Saturday 28 March 2015

Is Agile's "Good Enough" the Enemy of Great Documentation?

The aphorism "Perfect is the enemy of good" has been around for at least 250 years (and possibly a lot longer), and whilst it was probably not directed at the software development community, nonetheless it has been taken up with gusto by agile adopters in recent years.  It acts as a rallying cry in favour of working software over exacting algorithmic efficiency, completion over perfection, time-to-market over end-to-end scope.

But what does it mean?  And how does it impact writers who produce documentation in an agile environment?

Let's take an example. Imagine your application has a search function.  If a user enters their filter criteria and hits the button, any matching records will be returned in 0.3 seconds or less. This seems quick, but your optimisation team are confident that if you give them 2 months then they can shave a bit off this and get it down to 0.2 seconds.  Should you let them do this?

Answer: No, unless every other well-travelled part of your application is as optimised as it is possible to be (which it almost certainly isn't).  The reason is that 0.3 seconds is well within the realm of "good enough", because not only is your application returning records literally within the blink of an eye, it's also returning records faster than the speed of thought.  As the speed increases (i.e. the time to display the results decreases), the Cost/Benefit curve flattens out. In other words, after a certain point the benefits of optimisation to the users are not worth the cost to the developers.

This is an example of where "perfect" (increasing the speed until it is mathematically impossible to squeeze out any more performance) is the enemy of "good" (providing enough performance that users receive the results in an expedient time).  The more time you put into "perfect" in one area, the less time you have to spend on "good" in other areas.  For you developer types, "good" is getting a sorting algorithm to O(n log(n)), whereas "perfect" is trying to get it to O(1).  Leave that to Google or MIT - you've got the rest of the application to code and a heap sort will do fine, thank you very much.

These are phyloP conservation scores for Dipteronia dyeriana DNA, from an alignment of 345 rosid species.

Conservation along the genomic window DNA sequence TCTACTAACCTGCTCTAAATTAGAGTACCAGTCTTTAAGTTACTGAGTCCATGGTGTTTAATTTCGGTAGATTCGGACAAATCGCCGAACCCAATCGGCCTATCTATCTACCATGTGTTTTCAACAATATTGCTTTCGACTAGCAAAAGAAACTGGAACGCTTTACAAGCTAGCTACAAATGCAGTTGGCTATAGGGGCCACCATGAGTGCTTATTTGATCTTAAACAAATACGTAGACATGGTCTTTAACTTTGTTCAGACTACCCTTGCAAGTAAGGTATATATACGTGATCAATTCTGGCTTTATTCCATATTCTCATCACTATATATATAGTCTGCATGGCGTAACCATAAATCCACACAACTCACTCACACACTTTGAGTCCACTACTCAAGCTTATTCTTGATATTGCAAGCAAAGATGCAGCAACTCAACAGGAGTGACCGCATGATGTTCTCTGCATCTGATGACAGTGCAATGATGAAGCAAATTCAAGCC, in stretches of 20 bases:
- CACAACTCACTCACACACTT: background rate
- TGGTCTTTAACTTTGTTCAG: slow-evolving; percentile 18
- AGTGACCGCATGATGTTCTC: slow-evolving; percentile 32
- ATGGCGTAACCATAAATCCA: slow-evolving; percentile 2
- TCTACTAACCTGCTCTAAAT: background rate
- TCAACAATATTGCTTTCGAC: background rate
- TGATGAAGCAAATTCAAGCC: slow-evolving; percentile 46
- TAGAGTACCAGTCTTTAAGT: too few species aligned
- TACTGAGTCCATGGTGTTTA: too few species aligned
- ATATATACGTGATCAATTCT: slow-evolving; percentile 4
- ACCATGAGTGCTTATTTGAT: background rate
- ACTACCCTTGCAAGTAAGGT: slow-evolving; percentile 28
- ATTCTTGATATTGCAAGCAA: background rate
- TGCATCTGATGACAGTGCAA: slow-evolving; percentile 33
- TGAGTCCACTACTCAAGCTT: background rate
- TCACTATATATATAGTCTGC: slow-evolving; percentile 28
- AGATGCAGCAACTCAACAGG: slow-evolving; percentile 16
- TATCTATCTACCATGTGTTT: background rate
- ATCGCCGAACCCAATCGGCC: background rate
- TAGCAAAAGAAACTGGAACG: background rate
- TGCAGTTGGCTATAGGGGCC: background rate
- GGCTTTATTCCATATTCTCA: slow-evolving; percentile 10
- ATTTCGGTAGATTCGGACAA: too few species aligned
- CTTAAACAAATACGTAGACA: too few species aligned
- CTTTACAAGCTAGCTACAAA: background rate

Well then, so far, so good.  Agile says don't go crazy on the perfection, make your software good enough to make the users happy, and move on to the next task.  That sounds sensible, right?  Allow me: Yes, it is sensible.  But - and here's the rub - good is the enemy of perfection, but it's also the enemy of great. If Google had just settled for "good", do you think they'd be the multi-billion dollar behemoth they are now?  No, they wouldn't.  The irony of taking the concept of "perfect is the enemy of good" too far is that you can try to make your "good" approach "perfect".  In other words, you can take a philosophy that counsels against an extreme and apply it in an extremist fashion.  "Perfect is the enemy of good" can become "Never do anything as well as you can, because that will stop you producing other things.", and suddenly everything you do is just "ok".  Very few companies, or people, have excelled by just being "ok". 

Now admittedly, because the power of scrum doesn't lie in the scrum team, it's entirely possible for the people working outside of the team - designers, architects, analysts, etc - to focus their time on producing great designs, great frameworks, and great specifications, and therefore the scrum team can implement a "good enough" version of a "great" vision.  This seems like a decent balance, because the design/framework/vision provides the "great" and, as long as "good enough" doesn't become "that'll do",  the scrum team can implement it in a way that meets users' needs and still has a quick time to market.